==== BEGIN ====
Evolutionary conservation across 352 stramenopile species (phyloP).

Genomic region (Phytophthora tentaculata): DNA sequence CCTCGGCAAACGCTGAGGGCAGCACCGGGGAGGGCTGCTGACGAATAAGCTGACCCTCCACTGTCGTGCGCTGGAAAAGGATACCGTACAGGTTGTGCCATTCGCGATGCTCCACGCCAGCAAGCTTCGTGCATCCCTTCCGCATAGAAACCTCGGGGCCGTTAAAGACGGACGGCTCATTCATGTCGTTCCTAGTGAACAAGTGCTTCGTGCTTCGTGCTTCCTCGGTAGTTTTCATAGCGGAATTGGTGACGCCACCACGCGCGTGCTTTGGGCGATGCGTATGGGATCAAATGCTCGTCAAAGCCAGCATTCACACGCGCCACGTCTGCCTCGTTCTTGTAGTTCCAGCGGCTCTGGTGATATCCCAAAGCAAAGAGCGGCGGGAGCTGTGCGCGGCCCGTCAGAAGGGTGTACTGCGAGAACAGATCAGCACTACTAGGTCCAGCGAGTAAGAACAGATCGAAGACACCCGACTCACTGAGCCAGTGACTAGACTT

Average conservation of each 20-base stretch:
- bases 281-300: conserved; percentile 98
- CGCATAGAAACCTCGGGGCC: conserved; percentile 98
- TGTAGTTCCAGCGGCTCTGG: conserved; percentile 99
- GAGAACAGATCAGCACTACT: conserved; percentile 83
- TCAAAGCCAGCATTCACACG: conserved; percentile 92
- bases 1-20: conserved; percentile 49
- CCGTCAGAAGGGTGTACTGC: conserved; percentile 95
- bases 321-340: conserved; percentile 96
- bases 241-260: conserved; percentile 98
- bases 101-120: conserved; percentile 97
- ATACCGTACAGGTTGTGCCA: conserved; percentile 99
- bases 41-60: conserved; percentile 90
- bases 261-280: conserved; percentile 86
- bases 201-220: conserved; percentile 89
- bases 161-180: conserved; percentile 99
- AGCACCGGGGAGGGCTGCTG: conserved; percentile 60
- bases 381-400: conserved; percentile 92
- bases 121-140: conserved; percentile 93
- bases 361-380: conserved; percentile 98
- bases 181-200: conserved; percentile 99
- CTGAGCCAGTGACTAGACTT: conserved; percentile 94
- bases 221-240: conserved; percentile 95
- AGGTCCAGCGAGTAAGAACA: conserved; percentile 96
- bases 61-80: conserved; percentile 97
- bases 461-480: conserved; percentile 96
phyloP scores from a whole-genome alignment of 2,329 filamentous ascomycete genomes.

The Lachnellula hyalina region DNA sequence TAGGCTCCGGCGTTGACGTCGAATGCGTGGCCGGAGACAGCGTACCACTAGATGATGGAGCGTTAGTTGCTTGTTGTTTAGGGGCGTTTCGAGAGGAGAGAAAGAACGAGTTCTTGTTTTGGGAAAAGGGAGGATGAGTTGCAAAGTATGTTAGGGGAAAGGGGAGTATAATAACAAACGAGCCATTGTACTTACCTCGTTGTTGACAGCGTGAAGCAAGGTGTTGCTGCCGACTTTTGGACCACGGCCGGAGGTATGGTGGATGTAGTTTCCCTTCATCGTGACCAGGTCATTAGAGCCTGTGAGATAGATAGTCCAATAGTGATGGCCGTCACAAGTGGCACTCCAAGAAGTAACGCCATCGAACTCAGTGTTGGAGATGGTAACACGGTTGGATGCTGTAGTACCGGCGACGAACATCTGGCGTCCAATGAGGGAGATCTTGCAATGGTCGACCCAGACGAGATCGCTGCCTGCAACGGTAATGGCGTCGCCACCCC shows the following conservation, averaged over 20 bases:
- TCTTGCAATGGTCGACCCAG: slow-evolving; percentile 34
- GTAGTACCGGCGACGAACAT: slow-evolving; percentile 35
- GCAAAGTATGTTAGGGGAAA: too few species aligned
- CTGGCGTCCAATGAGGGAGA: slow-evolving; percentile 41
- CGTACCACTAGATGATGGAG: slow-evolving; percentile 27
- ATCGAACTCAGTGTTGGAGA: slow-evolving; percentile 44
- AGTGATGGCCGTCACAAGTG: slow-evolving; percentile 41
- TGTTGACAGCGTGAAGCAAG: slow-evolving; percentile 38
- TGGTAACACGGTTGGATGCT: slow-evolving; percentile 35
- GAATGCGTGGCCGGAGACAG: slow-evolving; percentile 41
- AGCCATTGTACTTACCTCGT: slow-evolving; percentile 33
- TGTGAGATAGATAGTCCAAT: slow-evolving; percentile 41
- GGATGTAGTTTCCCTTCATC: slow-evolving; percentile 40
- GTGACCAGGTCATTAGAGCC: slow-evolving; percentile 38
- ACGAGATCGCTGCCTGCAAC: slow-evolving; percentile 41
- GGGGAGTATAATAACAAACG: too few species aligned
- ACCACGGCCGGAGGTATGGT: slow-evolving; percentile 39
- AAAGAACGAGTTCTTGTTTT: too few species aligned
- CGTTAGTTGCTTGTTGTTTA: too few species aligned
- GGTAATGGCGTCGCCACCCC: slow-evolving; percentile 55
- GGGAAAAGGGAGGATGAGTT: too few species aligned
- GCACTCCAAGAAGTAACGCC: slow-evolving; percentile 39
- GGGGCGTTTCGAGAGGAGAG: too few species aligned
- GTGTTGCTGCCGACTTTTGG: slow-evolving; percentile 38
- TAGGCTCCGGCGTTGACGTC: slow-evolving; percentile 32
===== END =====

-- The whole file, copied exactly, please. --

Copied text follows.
Evolutionary conservation across 352 stramenopile species (phyloP).

Genomic region (Phytophthora tentaculata): DNA sequence CCTCGGCAAACGCTGAGGGCAGCACCGGGGAGGGCTGCTGACGAATAAGCTGACCCTCCACTGTCGTGCGCTGGAAAAGGATACCGTACAGGTTGTGCCATTCGCGATGCTCCACGCCAGCAAGCTTCGTGCATCCCTTCCGCATAGAAACCTCGGGGCCGTTAAAGACGGACGGCTCATTCATGTCGTTCCTAGTGAACAAGTGCTTCGTGCTTCGTGCTTCCTCGGTAGTTTTCATAGCGGAATTGGTGACGCCACCACGCGCGTGCTTTGGGCGATGCGTATGGGATCAAATGCTCGTCAAAGCCAGCATTCACACGCGCCACGTCTGCCTCGTTCTTGTAGTTCCAGCGGCTCTGGTGATATCCCAAAGCAAAGAGCGGCGGGAGCTGTGCGCGGCCCGTCAGAAGGGTGTACTGCGAGAACAGATCAGCACTACTAGGTCCAGCGAGTAAGAACAGATCGAAGACACCCGACTCACTGAGCCAGTGACTAGACTT

Average conservation of each 20-base stretch:
- bases 281-300: conserved; percentile 98
- CGCATAGAAACCTCGGGGCC: conserved; percentile 98
- TGTAGTTCCAGCGGCTCTGG: conserved; percentile 99
- GAGAACAGATCAGCACTACT: conserved; percentile 83
- TCAAAGCCAGCATTCACACG: conserved; percentile 92
- bases 1-20: conserved; percentile 49
- CCGTCAGAAGGGTGTACTGC: conserved; percentile 95
- bases 321-340: conserved; percentile 96
- bases 241-260: conserved; percentile 98
- bases 101-120: conserved; percentile 97
- ATACCGTACAGGTTGTGCCA: conserved; percentile 99
- bases 41-60: conserved; percentile 90
- bases 261-280: conserved; percentile 86
- bases 201-220: conserved; percentile 89
- bases 161-180: conserved; percentile 99
- AGCACCGGGGAGGGCTGCTG: conserved; percentile 60
- bases 381-400: conserved; percentile 92
- bases 121-140: conserved; percentile 93
- bases 361-380: conserved; percentile 98
- bases 181-200: conserved; percentile 99
- CTGAGCCAGTGACTAGACTT: conserved; percentile 94
- bases 221-240: conserved; percentile 95
- AGGTCCAGCGAGTAAGAACA: conserved; percentile 96
- bases 61-80: conserved; percentile 97
- bases 461-480: conserved; percentile 96
phyloP scores from a whole-genome alignment of 2,329 filamentous ascomycete genomes.

The Lachnellula hyalina region DNA sequence TAGGCTCCGGCGTTGACGTCGAATGCGTGGCCGGAGACAGCGTACCACTAGATGATGGAGCGTTAGTTGCTTGTTGTTTAGGGGCGTTTCGAGAGGAGAGAAAGAACGAGTTCTTGTTTTGGGAAAAGGGAGGATGAGTTGCAAAGTATGTTAGGGGAAAGGGGAGTATAATAACAAACGAGCCATTGTACTTACCTCGTTGTTGACAGCGTGAAGCAAGGTGTTGCTGCCGACTTTTGGACCACGGCCGGAGGTATGGTGGATGTAGTTTCCCTTCATCGTGACCAGGTCATTAGAGCCTGTGAGATAGATAGTCCAATAGTGATGGCCGTCACAAGTGGCACTCCAAGAAGTAACGCCATCGAACTCAGTGTTGGAGATGGTAACACGGTTGGATGCTGTAGTACCGGCGACGAACATCTGGCGTCCAATGAGGGAGATCTTGCAATGGTCGACCCAGACGAGATCGCTGCCTGCAACGGTAATGGCGTCGCCACCCC shows the following conservation, averaged over 20 bases:
- TCTTGCAATGGTCGACCCAG: slow-evolving; percentile 34
- GTAGTACCGGCGACGAACAT: slow-evolving; percentile 35
- GCAAAGTATGTTAGGGGAAA: too few species aligned
- CTGGCGTCCAATGAGGGAGA: slow-evolving; percentile 41
- CGTACCACTAGATGATGGAG: slow-evolving; percentile 27
- ATCGAACTCAGTGTTGGAGA: slow-evolving; percentile 44
- AGTGATGGCCGTCACAAGTG: slow-evolving; percentile 41
- TGTTGACAGCGTGAAGCAAG: slow-evolving; percentile 38
- TGGTAACACGGTTGGATGCT: slow-evolving; percentile 35
- GAATGCGTGGCCGGAGACAG: slow-evolving; percentile 41
- AGCCATTGTACTTACCTCGT: slow-evolving; percentile 33
- TGTGAGATAGATAGTCCAAT: slow-evolving; percentile 41
- GGATGTAGTTTCCCTTCATC: slow-evolving; percentile 40
- GTGACCAGGTCATTAGAGCC: slow-evolving; percentile 38
- ACGAGATCGCTGCCTGCAAC: slow-evolving; percentile 41
- GGGGAGTATAATAACAAACG: too few species aligned
- ACCACGGCCGGAGGTATGGT: slow-evolving; percentile 39
- AAAGAACGAGTTCTTGTTTT: too few species aligned
- CGTTAGTTGCTTGTTGTTTA: too few species aligned
- GGTAATGGCGTCGCCACCCC: slow-evolving; percentile 55
- GGGAAAAGGGAGGATGAGTT: too few species aligned
- GCACTCCAAGAAGTAACGCC: slow-evolving; percentile 39
- GGGGCGTTTCGAGAGGAGAG: too few species aligned
- GTGTTGCTGCCGACTTTTGG: slow-evolving; percentile 38
- TAGGCTCCGGCGTTGACGTC: slow-evolving; percentile 32